Wednesday, April 26, 2006

Margaret Atwood's

When I read the reviews of this novel, I had to overcome some negativity on my part in my attitude about it because I felt that Atwood had copied an idea from Doris Lessing's Mara and Dann, which is also set in a chaotic future when everything is going to hell.

I am glad, however, that I decided to read Atwood's book. Oryx and Crake is an excellent story of how things could possibly go arwy with cloning and bio-engineering in the future.

Different from her futuristic novel, The Handmaid's Tale, Oryx and Crake is even bleaker. The runaway social inequality, genetic technology and catastrophic climate change, has finally culminated in some apocalyptic event. Jimmy, apparently the last human being on earth, makes his way back to where he used to work at the RejoovenEsence compound to gather some supplies. The reader is transported backwards toward that cataclysmic event as its full dimensions is gradually revealed.

Jimmy grew up in a world split between corporate compounds (gated communities metastasized into city-states) and pleeblands (unsafe, populous and polluted urban centers). His best friend was "Crake," the name originally his handle in an interactive Net game, Extinctathon. Even Jimmy's mother-who ran off and joined an ecology guerrilla group when Jimmy was an adolescent-respected Crake, already a budding genius.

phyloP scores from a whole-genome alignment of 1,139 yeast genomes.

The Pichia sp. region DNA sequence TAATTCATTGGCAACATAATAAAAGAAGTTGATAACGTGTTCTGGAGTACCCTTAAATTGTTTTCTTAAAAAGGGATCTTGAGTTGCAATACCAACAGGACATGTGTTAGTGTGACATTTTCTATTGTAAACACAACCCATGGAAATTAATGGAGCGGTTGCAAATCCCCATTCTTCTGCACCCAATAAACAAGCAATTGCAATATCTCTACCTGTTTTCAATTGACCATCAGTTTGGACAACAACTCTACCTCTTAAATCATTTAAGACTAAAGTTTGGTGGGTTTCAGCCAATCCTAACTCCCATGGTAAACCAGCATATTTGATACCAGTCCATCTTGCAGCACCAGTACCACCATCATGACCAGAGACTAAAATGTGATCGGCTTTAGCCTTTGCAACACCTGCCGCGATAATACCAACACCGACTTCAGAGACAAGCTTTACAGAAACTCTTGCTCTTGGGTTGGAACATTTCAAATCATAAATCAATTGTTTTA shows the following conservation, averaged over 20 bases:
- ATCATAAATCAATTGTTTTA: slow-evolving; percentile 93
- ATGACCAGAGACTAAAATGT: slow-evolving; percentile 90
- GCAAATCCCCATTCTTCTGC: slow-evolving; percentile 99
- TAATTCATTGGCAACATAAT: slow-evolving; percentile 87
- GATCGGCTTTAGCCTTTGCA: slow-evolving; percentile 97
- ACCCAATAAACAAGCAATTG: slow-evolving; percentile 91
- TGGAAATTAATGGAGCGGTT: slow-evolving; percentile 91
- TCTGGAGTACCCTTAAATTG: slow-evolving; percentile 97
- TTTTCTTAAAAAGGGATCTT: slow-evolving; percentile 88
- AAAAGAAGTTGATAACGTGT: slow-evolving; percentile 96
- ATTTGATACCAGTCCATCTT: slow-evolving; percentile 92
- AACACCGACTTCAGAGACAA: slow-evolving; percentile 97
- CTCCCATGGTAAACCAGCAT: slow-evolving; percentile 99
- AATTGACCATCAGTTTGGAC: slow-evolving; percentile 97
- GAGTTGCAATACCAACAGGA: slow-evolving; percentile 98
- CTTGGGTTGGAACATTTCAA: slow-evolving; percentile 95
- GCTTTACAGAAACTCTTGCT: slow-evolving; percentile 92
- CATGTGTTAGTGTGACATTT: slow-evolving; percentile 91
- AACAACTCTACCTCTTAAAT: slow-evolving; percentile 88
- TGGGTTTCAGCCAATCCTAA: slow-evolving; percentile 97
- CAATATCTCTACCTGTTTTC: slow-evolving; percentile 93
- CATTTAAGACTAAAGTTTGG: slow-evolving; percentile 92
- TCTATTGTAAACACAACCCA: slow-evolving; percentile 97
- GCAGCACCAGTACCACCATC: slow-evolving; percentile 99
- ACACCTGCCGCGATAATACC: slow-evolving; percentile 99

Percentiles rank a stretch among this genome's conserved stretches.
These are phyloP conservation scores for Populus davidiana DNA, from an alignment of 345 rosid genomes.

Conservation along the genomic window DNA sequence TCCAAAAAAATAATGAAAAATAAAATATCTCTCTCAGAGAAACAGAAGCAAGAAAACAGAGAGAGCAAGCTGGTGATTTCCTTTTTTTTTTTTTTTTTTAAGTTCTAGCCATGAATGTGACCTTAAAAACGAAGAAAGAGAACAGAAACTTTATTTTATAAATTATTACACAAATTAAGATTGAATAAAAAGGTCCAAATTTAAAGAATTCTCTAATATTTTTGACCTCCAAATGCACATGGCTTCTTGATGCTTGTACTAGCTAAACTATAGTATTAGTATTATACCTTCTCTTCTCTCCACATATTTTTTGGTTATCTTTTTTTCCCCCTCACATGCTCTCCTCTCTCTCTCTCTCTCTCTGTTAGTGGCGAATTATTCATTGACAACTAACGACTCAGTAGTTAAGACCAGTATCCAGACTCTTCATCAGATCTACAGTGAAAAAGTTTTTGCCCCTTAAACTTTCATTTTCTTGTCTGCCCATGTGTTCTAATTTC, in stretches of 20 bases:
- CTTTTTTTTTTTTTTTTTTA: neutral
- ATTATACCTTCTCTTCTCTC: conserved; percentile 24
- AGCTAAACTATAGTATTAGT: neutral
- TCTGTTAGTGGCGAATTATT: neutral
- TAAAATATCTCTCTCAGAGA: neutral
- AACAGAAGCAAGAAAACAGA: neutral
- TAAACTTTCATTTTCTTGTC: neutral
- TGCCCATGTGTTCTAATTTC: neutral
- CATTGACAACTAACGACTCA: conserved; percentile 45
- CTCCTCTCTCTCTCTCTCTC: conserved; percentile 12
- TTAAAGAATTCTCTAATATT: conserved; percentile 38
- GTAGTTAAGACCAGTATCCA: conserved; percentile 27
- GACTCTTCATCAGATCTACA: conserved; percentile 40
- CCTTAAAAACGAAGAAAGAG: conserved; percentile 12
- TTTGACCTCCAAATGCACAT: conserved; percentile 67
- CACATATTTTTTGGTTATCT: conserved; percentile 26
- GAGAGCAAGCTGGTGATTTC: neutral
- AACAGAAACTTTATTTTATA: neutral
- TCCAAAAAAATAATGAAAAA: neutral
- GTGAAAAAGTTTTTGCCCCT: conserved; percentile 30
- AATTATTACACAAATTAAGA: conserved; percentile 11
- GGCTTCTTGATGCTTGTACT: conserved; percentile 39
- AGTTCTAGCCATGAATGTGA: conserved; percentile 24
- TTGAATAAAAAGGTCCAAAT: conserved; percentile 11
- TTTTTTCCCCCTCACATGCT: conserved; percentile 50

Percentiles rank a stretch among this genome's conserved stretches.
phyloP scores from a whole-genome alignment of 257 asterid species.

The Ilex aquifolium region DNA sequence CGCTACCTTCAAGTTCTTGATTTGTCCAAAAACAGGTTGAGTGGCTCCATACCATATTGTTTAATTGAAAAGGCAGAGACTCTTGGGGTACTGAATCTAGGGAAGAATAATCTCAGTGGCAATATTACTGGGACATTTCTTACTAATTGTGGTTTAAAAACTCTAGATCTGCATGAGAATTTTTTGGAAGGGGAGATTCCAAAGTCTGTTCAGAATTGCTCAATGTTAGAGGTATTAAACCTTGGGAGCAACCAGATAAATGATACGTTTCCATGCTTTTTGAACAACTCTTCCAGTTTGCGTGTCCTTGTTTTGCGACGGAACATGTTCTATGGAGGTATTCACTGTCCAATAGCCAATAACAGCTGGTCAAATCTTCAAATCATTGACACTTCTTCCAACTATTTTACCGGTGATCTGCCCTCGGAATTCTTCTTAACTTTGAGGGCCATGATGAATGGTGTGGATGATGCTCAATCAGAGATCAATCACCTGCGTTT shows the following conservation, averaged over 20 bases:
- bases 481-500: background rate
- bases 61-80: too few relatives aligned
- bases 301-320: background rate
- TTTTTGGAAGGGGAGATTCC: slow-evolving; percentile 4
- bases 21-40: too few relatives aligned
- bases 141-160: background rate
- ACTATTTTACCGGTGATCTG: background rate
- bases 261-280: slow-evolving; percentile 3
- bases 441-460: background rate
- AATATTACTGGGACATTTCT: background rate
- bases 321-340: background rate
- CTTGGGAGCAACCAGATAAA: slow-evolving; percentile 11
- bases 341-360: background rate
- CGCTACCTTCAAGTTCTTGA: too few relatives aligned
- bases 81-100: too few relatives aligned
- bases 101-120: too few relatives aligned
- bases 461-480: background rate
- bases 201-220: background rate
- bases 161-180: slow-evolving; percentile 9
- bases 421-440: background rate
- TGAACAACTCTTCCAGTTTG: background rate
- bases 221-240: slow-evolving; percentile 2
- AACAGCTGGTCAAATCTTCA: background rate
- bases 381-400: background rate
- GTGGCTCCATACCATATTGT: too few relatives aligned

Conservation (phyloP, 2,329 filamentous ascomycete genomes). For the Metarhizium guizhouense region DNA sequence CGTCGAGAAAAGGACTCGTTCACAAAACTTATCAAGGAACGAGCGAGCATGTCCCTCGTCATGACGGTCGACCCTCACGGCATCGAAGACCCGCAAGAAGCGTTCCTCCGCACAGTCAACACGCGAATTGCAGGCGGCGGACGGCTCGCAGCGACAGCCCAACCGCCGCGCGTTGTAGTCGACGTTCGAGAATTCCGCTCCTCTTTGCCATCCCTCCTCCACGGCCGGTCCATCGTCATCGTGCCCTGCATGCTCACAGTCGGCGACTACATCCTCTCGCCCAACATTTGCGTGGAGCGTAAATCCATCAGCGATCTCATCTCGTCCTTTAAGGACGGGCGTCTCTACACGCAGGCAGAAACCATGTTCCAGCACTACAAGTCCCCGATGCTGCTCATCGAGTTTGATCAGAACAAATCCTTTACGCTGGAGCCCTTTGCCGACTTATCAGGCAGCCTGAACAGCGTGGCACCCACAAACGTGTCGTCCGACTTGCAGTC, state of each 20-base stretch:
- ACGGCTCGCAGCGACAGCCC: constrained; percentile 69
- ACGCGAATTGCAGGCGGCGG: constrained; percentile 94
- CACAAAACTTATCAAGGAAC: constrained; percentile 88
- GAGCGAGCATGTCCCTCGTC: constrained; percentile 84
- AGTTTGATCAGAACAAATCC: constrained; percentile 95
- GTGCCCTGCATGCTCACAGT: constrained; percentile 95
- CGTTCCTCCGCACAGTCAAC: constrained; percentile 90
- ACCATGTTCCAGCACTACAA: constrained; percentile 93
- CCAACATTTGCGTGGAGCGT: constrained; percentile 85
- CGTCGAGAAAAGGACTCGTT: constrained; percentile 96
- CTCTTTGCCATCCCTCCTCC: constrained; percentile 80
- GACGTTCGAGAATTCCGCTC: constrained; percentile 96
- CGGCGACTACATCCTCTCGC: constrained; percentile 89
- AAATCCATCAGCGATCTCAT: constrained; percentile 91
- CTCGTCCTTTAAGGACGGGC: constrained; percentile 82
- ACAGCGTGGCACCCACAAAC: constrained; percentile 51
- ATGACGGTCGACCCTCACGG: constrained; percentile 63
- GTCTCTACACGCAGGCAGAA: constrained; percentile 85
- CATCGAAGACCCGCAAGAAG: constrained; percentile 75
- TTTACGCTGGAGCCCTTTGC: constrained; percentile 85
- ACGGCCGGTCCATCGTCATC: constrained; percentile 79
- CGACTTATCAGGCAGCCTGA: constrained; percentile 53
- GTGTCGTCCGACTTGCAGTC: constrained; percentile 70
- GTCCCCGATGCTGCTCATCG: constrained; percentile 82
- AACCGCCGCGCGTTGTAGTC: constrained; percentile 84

The two friends first encountered Oryx on the Net; she was the eight-year-old star of a pedophilic film on a site called HottTotts. Oryx's story is a counterpoint to Jimmy and Crake's affluent adolescence. She was sold by her Southeast Asian parents, taken to the city and eventually made into a sex "pixie" in some distant country. Jimmy meets Oryx much later-after college, after Crake gets Jimmy a job with ReJoovenEsence.

Crake is designing the Crakers-a new, multicolored placid race of human beings, smelling vaguely of citron. He's procured Oryx to be his personal assistant. She teaches the Crakers how to cope in the world and goes out on secret missions. The mystery on which this riveting, disturbing tale hinges is how Crake and Oryx and civilization vanished, and how Jimmy-who also calls himself "the Snowman," after that other rare, hunted specimen, the Abominable Snowman-survived. Chesterton once wrote of the "thousand romances that lie secreted in The Origin of Species." Atwood has extracted one of the most hair-raising of them, and one of the most brilliant.


L>T said...

I am really digging your book reviews.
It's like reading recipes, without acually cooking the food. It makes you hungry.
I get most of my reading on audio books, now.
easier on the eyes & allows for multitasking.
I call it reading still, although, I am constantly being corrected for that (usually by people who don't do audio books).

Stardust said...

Thanks for stopping by. I plan to get back at this again soon. I have several more books I am going to review. Love your blog, by the way. I can almost smell the food in the pictures!